As mass-casualty events and violent attacks in the U.S. continue to increase, military and emergency medicine experts are recommending that public venues install bleeding-control kits for at least 20 victims.
These kits, equipped with nitrile gloves, a basic tourniquet, wound dressing to stop severe bleeding, rolled gauze and trauma scissors, could allow bystanders to help save lives after bombings, mass shootings and stabbings, the study authors write in the American Journal of Public Health.
“We’ve seen a real revolution in battlefield medicine during the past 15 years in Iraq and Afghanistan, and the military has learned how to care for trauma patients and improve survival,” said study leader Dr. Craig Goolsby of the Uniformed Services University of the Health Sciences in Bethesda, Maryland.
Soldiers who have learned hemorrhage-control skills have reduced battlefield deaths from 16 percent to 10 percent by being able to respond before medics arrive, the authors write. In recent mass-casualty events such as the bombings at the Boston Marathon, the public also became “immediate responders.”
A national campaign, called “Stop the Bleed,” encourages the public to learn how to stop life-threatening bleeding and advocates for access to bleeding-control kits in public areas and office buildings.
“The Stop the Bleed campaign takes the lessons from the battlefield and brings them to the American public, prioritizing point-of-injury bleeding,” Goolsby said in a phone interview. “But the question we often hear is how many kits to install.”
Since no formal guidelines exist about the quantities of supplies that should be stocked in public places, Goolsby and colleagues analyzed data on mass-casualty events to determine the average number of deaths and injuries in such circumstances.
From data on gun casualties in U.S. mass shootings, they found that the average active-shooter event involved five to 11 victims. Fatality rates ranged from 21 to 51 percent, which public bleeding-control kits could help to reduce, the authors write.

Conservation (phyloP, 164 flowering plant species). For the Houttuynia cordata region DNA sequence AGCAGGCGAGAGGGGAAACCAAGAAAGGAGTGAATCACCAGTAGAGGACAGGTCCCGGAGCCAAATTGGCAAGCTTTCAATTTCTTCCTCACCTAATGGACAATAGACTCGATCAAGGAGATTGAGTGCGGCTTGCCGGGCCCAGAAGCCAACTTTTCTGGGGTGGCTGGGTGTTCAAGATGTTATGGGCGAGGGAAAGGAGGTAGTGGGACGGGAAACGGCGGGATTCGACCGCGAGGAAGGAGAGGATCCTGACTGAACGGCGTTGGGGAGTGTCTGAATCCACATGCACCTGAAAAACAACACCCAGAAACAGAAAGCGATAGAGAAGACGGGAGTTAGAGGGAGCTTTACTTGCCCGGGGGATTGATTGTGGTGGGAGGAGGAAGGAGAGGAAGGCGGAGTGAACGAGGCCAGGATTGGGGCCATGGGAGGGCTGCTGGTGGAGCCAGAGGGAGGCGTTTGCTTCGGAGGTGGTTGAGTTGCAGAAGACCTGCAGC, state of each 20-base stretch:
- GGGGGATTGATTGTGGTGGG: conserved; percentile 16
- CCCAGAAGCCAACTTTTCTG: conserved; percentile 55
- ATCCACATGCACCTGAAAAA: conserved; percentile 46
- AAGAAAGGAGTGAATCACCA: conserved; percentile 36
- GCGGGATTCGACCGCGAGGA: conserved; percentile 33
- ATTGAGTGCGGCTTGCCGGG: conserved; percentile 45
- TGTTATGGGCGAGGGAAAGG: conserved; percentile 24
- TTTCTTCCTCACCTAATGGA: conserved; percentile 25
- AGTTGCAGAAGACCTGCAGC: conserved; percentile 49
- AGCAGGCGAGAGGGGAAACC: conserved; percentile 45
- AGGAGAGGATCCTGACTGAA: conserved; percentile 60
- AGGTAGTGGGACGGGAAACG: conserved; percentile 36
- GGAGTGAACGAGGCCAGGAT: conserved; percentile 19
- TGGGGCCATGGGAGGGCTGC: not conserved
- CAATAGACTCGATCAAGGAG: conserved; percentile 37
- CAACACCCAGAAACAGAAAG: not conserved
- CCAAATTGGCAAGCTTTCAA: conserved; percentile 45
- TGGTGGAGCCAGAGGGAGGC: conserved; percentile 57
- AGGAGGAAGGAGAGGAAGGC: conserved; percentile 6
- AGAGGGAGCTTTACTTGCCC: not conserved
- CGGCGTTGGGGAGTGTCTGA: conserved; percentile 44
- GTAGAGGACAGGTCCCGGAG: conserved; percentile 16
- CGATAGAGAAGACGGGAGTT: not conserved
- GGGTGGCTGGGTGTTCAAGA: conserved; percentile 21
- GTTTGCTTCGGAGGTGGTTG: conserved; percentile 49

Using U.S. and international data, they looked at three other categories of attacks: intentional vehicle attacks, knife attacks and bombings.
The current study also found that suicide bombings killed 10 people and injured 24, on average.
Based on these analyses, the researchers recommend bleeding-control supplies to treat at least 20 people in any event that could occur, including everyday accidents.
“It’s a limited analysis based on limited data, but it’s a reasonable starting place,” Goolsby said.
Bleeding-control kits typically cost $50-$75 and include instructions so bystanders can quickly grab items in the midst of chaos to take care of a victim. Researchers and policymakers are now determining the best place to put these kits in public venues, including next to automated external defibrillators.
“The public has learned that those boxes are meant for use during heart attacks, so we should co-locate other supplies for medical emergencies,” said Dr. Lenworth Jacobs of the University of Connecticut in Hartford, who directs the Stop the Bleed program but wasn’t involved in the current study.
“Accidents with kitchen knives or chainsaws are more common than terrorist activities, and these kits help then, too,” Jacobs told Reuters Health in a phone interview. “Bleeding control is a life skill that everyone should have.”